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Backlash grows after Walk for Freedom protesters seen carrying torches in Calgary

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Many are condemning Saturday’s Walk for Freedom rally in Calgary after protesters were seen carrying torches. Jackie Wilson reports – Feb 28, 2021

There was another Walk for Freedom protest in Calgary on Sunday.

This one was much smaller than the previous day, where protesters came out in big numbers and some carried tiki torches.

“We all saw what happened in Charlottesville, [Virginia] south of the border. The tiki torch became a global symbol for hate,” said Kay L, Black Lives Matter Calgary executive director.

“When we see people running around our city with tiki torches, Confederate flags, Proud Boys and Trump 2024 jackets, it says a lot.”

Read more: Hundreds gather for anti-mask rally in Edmonton

Kay L was a counter-protester at Saturday’s rally.

“The tension was extremely high,” he said. “The whole point of us going out was to resist this type of hatred.”

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When the protests started months ago, they were focused on COVID-19 restrictions and mask requirements, but the tone has been changing and the reaction was swift, with municipal and provincial politicians publically condemning these actions.

That included Ward 5 Coun. George Chahal, who said he’s disgusted by the sight of tiki torches at protests, calling it an overt display of hate meant to make people of colour feel afraid and unwelcome.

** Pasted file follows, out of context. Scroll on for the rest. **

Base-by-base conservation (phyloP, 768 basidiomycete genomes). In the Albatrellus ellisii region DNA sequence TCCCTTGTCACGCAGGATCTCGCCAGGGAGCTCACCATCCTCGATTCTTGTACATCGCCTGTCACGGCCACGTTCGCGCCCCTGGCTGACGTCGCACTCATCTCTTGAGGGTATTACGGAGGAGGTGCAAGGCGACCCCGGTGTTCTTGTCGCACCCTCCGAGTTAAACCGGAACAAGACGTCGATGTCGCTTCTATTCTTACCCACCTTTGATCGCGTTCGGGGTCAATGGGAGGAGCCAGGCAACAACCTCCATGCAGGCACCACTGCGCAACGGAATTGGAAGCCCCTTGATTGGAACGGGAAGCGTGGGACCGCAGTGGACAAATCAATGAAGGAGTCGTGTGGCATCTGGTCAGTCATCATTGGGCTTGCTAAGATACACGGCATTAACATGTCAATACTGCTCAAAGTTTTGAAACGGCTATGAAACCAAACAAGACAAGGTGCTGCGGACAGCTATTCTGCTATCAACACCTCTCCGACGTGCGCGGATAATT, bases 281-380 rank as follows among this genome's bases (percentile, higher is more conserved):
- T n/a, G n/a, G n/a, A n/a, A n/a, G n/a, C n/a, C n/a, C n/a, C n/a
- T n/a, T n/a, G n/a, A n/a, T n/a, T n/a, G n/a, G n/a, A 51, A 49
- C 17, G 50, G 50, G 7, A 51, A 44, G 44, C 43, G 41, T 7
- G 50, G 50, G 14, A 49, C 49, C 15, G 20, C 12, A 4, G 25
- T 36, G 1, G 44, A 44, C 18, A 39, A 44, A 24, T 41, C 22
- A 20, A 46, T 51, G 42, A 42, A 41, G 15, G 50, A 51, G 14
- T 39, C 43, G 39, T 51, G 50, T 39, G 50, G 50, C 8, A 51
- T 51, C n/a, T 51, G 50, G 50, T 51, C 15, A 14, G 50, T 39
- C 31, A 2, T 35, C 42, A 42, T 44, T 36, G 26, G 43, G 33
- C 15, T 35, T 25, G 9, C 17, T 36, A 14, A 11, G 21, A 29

Twitter / George Chahal
Twitter / Rachel Notley
Twitter / Jyoti Gondek
Twitter / Jeff Davison

The Calgary Police Service was present at both weekend rallies.

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In a Twitter statement, CPS said: “We do not condone the actions of those who choose to display symbols connected with hate and also find it extremely distasteful.”

“However, under the Criminal Code, there are very specific thresholds that have to be met to lay charges in relation to inciting hate. We had officers at the event gathering evidence, and we will be liaising with Crown prosecutions in the coming days.”

In a statement to Global News on Monday, Walk for Freedom organizer Brad Carrigan said the nature of the Walk for Freedome was “peaceful” and said the use of tiki torches has “little if anything to do with white supremacy or racism.”

“This silly narrative started during the anti-Trump movement in the USA and has now bled into Canada as a way for politicians to control and spin a narrative,” said Carrigan.

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